Government // Enterprise Architecture
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7/7/2010
10:23 PM
Steve Hilton
Steve Hilton
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Service Providers Should Seize Cloud Opportunity Now

The global market for enterprise cloud services is projected to almost triple by 2015, with the biggest growth coming in 2011, according to an Analysys Mason forecast.

By 2015, registered IT and application partners -- such as one-tier agents, two-tier agents, system integrators (SIs), dealers and direct market resellers (DMRs) -- will account for 39% of end-user-generated revenue in this market. IT and application vendors will generate 36% of the revenue, either through web-based sales or dedicated account representatives. Fixed and mobile telecoms operators, and cable TV operators, will take a 23% share, and managed service providers (MSPs) will account for the remaining 2% of enterprise cloud-based services revenue.

IT and application partners have a great opportunity, but ties to their legacy businesses could derail their aspirations in the cloud services market. Failure to access the potential of these services will doom these partners to stagnant or declining revenue streams over the next five to seven years. Recent equity analyst reports cite risks as a result of SIs' unwillingness to deal with cloud opportunities and threats.

Service providers must embrace cloud services and bundle them into their enterprise and small or medium-sized enterprise (SME) solutions. The business model behind cloud services is similar to the business model behind established communications network services. A service provider amortizes its upfront data-center-related capital investment over a period of months and years, coinciding with the monthly fees charged to end-user enterprises for the use of the infrastructure. For a service provider, this model of business should be very comfortable. Less comfortable is the unregulated nature of the business - there is no guaranteed return on investment - and the non-telecoms-centric services they will be required to market and sell.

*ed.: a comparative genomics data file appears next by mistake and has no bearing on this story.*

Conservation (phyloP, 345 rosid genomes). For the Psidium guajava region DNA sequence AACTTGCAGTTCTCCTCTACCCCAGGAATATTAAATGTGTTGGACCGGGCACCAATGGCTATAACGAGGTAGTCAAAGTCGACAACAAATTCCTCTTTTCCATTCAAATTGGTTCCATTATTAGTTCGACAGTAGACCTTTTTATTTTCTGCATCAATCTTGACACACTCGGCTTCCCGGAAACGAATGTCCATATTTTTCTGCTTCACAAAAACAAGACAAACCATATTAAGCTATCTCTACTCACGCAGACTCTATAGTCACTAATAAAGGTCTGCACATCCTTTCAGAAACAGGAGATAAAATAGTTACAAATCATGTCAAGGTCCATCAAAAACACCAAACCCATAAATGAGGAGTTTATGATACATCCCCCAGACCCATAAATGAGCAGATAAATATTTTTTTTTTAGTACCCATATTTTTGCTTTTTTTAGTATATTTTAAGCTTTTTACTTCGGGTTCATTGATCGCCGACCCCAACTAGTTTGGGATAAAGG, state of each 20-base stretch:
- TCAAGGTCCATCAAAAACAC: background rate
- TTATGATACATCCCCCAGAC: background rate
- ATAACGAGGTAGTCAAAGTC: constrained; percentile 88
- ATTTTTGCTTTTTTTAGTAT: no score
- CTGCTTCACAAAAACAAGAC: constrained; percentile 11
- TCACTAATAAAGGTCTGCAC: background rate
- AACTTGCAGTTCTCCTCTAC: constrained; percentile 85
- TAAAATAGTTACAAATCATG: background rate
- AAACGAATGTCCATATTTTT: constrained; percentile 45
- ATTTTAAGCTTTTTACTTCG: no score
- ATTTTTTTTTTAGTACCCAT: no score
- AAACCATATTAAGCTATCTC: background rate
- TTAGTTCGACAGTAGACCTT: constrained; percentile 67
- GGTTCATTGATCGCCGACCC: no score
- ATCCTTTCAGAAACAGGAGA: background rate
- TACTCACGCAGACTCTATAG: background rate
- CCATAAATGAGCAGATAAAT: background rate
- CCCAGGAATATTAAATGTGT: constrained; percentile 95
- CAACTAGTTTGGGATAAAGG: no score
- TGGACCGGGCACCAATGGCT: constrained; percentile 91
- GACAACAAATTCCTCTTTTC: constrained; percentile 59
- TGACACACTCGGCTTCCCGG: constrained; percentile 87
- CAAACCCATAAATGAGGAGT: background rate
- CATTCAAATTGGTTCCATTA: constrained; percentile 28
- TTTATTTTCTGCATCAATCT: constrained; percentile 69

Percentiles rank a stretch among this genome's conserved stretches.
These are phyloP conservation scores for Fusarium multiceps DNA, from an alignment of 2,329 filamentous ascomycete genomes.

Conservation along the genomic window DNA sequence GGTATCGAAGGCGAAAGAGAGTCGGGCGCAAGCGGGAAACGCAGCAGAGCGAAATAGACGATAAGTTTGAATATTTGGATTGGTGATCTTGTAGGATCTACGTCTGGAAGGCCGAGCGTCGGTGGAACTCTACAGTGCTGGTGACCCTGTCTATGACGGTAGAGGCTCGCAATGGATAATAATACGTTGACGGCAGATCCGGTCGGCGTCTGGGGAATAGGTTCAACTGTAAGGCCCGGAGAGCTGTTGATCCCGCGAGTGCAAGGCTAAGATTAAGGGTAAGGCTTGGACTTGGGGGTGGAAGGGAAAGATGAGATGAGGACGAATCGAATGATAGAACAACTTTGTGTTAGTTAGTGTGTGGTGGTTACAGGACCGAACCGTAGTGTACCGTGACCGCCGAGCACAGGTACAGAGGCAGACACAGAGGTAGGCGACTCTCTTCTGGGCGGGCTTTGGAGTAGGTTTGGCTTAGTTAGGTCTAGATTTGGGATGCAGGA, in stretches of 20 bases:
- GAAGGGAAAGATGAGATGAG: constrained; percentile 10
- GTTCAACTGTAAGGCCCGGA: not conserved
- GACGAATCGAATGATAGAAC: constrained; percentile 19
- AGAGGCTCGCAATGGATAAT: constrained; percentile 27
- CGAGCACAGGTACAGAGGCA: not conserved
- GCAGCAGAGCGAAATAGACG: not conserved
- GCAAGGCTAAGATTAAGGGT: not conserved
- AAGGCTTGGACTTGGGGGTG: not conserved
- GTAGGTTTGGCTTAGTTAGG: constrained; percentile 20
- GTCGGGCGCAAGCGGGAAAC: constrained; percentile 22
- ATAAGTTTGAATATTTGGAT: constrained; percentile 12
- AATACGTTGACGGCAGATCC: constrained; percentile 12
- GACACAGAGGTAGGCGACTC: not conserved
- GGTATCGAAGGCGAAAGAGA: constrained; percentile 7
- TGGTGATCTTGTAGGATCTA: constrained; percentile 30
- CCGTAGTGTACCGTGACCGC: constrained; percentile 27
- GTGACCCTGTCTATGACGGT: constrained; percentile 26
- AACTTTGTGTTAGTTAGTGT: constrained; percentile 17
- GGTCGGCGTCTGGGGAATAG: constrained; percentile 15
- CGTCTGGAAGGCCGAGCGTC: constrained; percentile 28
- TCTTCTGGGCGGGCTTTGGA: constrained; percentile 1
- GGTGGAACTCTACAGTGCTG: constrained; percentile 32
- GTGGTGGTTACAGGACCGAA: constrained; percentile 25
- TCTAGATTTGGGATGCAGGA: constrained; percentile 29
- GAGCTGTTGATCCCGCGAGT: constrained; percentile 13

Large enterprises will continue to adopt incremental pieces of cloud services to complement existing on-premises solutions. One of the benefits of cloud services is the ability to trial the solution with minimal up-front investment. This lowers the barriers to entry and gives enterprises new technology options.

SMEs have been the beneficiary of some high-quality cloud services from NetSuite and salesforce.com for a few years. Cloud services have several attributes that make them strong additions to SMEs' technology landscapes, including:

  • minimal upfront costs
  • minimal implementation and IT support requirements
  • the removal of networked applications environments
  • simple user interfaces
  • scalable solutions.

As a result, SMEs will account for about 40% of cloud services revenue worldwide, and about 65% of the employees that use such services.

While we believe that cloud services have high potential - we forecast that revenue will treble over a five-year period - we do not believe that enterprises will retire vast quantities of legacy solutions just so they can 'go cloud'. Instead, they will pick and choose cloud solutions for incremental technology projects. SMEs will be more likely candidates for mass migration to cloud services, although CSPs and vendors often do a poor job of crafting solutions that are appropriate for SMEs at a reasonable price.

Analysys Mason's Enterprise program will continue to research cloud services this year. This research will include a series of reports and viewpoint articles on particular applications, infrastructure solutions, vendor and CSP successes and failures, and cloud scorecards for review by our clients and the SME market in general.

Steve Hilton is the lead analyst for Analysys Mason's Enterprise program, which explores the needs of the enterprise, small enterprise, and SOHO ecosystems.

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